Well, I'm back home, at least my temporary home, Hotel Occidant, in Barlad. We took a whirlwind trip with our trusty driver, Durrell. First, I have to say Durell, reminds me so much of my father. During our trip he was kind, gentle, laid back and caring. He also only speaks a few words of English. We did a lot of hand motions. Luisa does speak Romanian, so she was also helpful. Anyway, when the roads were slick, he drove carefully. He carried our bags and helped us get good prices on our purchases. He was a true gentleman.
Saturday morning we slept late and awoke to a cold, snowy day. Our breakfast at the Passiflora, was fresh cow's milk, a plate of fresh veggies, cheese and tofu, and several delicious dips. I've never eaten raw veggie for breakfast. Kay Toomey says food is food, it doesn't matter the meal. So I enjoyed the veggies with a wonderful veggie pate and a tasty reds sauce with mushrooms. After breakfast we set out for our first stop. It was a small monastery that is called The Monastery of Humor, not because it is funny but because it is named after the Humor river. The painted walls of this monastery were from the 1400s. The outside and inside were completely painted. I was told that the monks painted the walls to tell stories of the bible to the people because they could not read. The stories on the walls were full of beheadings and death. It was intriguing but a little scary. The paintings went all the way to the high ceilings. As we drove to the next monastery we saw little shrines that varied in size and detail. Durell told us that people donate money to have these built all over small towns. Also, every town/village we drove through had at least one church and several of these shrines. At the next monastery, they were ready for us. It was in an area that looked more tourist-y and there were vendors lined up outside the monastery. It was called the monastery of Voronet. It was larger than the first one we saw. What I liked best about it was it had a very old cemetery next to it. We took several pictures of this cemetery. The monastery wall paintings were very detailed and we noticed that some areas were very faded. During this stop the snow began to fall, and while it was beautiful, we could tell the temperature was dropping. As were were leaving the town we saw a horse and buggy so we asked Durrell to pull ahead of him and stop so we could get a picture. The pictures turned out great and the driver of the buggy was glad to pose for us. Durrell said the people in that area are know to be really nice. Our last monastery stop was The Sucevita, I believe it is one of the best monasteries to visit. It was very large and had a giant fortress around it. The stories on the walls of this monastery depicted angel scenes. It was very, very cool and icy so we looked very quickly, I purchased a book that would tell me more about the history and we left. I think by the third monastery we all felt like we'd seen enough of them. There were many more to see but we headed to a local family owned pottery store and purchased black pottery. It is very pretty and they make it onsite. In front of the pottery story the family also had a store with old rustic floors. Inside the grandmother was selling traditional Romanian shirts. She would pull out a shirt and tell us that her grandmother wore this shirt. One shirt she said had been worn by her great grandmother; this woman was probably in her 80's. They were very unique and I'm pretty sure that her grandmother did wear them. After a lunch at a true Romanian country restaurant across the street, get this, called the Luxor, we headed to Isai, were we spent the night. On this excursion we literally drove all over northeastern Romania. Isai, a city very close to Moldova, is the home of the first university in Romania and is the second largest city behind Bucharest. The hotel was the closest to a westernized hotel that I think we'll see on this trip. On Sunday we saw the Palace of Culture and a beautiful cathedral. It seems that there are Palaces of Culture in all the big cities but I'm not sure what is in them. You don't go in, you just take pictures of the outside. At the cathedral, there was a line to get inside. Durrell told us that there is what we'll call the saint lady of wishes. If you want something, this is apparently the saint to so see. I apologize if you are Greek Orthodox and I've offended you. There are a whole lotta churches in Romania and they kiss a lot of pictures of saints.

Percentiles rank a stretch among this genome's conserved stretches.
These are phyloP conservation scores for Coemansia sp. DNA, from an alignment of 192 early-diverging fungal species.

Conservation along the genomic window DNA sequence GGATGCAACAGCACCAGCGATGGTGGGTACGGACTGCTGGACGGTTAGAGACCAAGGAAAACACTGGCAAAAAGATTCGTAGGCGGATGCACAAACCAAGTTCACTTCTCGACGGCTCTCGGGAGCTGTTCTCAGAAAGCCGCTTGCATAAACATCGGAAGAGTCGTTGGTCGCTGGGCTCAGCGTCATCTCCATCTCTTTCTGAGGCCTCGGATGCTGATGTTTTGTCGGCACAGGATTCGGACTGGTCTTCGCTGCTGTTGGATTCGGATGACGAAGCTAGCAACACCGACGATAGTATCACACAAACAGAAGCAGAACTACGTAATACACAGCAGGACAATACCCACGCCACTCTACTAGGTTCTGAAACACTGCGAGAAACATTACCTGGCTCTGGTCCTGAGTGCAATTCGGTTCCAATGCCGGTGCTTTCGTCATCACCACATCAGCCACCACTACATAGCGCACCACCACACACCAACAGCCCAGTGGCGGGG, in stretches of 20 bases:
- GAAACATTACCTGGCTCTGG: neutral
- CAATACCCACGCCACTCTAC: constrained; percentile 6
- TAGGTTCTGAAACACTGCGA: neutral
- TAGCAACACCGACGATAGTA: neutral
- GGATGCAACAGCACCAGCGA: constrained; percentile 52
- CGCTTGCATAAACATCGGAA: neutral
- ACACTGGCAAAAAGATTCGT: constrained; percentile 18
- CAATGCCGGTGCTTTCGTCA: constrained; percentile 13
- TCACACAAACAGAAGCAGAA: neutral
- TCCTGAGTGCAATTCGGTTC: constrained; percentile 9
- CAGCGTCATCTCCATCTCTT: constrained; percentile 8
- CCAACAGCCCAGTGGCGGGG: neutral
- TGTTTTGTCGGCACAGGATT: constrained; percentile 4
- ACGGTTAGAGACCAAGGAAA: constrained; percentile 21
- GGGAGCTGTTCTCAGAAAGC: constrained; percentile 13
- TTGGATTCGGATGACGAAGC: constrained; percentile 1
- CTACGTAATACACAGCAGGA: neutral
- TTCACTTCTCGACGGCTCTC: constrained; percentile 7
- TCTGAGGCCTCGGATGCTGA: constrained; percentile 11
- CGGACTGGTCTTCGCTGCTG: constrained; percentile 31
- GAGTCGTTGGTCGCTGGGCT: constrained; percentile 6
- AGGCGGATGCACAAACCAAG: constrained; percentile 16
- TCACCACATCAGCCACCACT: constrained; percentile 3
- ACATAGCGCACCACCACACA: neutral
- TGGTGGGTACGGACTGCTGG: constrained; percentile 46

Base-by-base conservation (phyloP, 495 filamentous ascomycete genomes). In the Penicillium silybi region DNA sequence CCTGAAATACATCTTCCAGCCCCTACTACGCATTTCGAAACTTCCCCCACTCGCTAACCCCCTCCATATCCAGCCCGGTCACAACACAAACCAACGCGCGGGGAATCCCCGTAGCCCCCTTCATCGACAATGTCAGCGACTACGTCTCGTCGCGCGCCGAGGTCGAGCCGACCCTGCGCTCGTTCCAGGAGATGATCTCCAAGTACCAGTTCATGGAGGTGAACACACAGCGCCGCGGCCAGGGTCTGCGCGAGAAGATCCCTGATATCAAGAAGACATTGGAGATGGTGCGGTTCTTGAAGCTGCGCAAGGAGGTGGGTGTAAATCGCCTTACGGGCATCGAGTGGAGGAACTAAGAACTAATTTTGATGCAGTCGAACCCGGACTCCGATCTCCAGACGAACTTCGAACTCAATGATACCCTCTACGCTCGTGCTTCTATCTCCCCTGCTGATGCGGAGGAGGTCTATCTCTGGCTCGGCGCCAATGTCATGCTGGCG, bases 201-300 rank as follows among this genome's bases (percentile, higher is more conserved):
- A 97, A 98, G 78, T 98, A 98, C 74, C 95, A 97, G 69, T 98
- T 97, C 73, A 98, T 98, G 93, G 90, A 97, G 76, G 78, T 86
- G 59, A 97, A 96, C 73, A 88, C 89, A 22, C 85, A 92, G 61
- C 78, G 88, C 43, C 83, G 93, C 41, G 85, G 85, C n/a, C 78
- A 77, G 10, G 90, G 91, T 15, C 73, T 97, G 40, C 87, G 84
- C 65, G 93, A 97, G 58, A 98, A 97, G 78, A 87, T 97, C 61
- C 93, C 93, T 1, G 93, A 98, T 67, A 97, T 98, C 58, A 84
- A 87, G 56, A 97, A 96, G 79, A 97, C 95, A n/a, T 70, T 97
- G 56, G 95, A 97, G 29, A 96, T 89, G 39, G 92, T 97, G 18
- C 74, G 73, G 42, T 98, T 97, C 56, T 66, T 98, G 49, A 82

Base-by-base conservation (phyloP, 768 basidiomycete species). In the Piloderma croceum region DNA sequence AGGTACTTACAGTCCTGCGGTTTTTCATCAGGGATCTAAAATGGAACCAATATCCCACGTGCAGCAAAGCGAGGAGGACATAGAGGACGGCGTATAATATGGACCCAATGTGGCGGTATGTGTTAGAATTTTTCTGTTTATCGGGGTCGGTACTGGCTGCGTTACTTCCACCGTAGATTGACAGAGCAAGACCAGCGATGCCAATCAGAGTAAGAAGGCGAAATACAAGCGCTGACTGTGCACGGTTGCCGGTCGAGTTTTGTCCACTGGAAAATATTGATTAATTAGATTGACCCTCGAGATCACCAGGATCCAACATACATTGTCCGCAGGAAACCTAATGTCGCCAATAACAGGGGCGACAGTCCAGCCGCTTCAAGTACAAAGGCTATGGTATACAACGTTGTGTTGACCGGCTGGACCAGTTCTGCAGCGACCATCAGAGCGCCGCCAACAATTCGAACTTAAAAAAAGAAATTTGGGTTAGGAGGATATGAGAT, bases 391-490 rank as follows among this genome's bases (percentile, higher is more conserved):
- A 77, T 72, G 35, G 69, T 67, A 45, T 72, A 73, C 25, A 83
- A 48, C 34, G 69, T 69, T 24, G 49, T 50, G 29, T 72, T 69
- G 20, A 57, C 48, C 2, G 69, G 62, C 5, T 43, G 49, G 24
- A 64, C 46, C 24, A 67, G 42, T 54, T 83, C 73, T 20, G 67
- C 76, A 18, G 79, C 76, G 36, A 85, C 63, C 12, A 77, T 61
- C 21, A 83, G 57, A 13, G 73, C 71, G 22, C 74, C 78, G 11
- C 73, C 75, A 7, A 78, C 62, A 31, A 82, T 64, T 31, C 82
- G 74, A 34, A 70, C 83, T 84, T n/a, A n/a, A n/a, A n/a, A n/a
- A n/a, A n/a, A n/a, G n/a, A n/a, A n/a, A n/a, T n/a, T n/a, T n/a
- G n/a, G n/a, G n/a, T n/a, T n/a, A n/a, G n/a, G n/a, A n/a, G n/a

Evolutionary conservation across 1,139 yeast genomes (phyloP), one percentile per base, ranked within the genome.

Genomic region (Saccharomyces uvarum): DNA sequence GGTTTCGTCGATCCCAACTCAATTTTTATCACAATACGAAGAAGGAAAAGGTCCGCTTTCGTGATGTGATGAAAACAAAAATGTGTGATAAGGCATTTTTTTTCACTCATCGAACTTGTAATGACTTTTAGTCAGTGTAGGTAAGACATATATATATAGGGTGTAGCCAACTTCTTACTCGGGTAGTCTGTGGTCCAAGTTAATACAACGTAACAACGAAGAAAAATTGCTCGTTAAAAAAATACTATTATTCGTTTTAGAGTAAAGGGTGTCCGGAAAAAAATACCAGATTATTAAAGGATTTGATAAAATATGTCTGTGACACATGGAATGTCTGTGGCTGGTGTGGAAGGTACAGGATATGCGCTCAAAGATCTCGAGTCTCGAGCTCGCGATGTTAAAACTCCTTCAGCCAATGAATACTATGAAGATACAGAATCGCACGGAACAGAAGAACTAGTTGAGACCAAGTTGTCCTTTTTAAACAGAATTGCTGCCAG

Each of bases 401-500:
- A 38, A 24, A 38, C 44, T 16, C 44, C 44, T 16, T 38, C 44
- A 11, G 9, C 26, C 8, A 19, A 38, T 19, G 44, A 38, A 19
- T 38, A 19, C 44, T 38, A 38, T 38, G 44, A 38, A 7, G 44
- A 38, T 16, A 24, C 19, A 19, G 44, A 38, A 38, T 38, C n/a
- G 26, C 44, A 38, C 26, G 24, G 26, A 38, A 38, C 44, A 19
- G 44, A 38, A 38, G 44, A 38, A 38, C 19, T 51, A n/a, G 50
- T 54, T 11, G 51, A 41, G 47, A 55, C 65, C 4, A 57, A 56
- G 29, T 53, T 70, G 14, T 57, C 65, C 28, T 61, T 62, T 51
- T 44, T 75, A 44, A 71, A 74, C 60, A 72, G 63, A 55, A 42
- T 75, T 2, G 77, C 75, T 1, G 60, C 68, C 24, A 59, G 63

Our final exciting stop was a second hand store in Isai. It was very busy and had some very cute little purses. The clothing was priced at 6 lei per kilo (about $2 for 2 lbs). Robin purchased a beautiful antique bracelet for 30 lei (10 US dollars). We arrived safely back in Barlad in time for an afternoon walk, nap and dinner with our friends. Tomorrow it's back to the babies. Can't wait!!!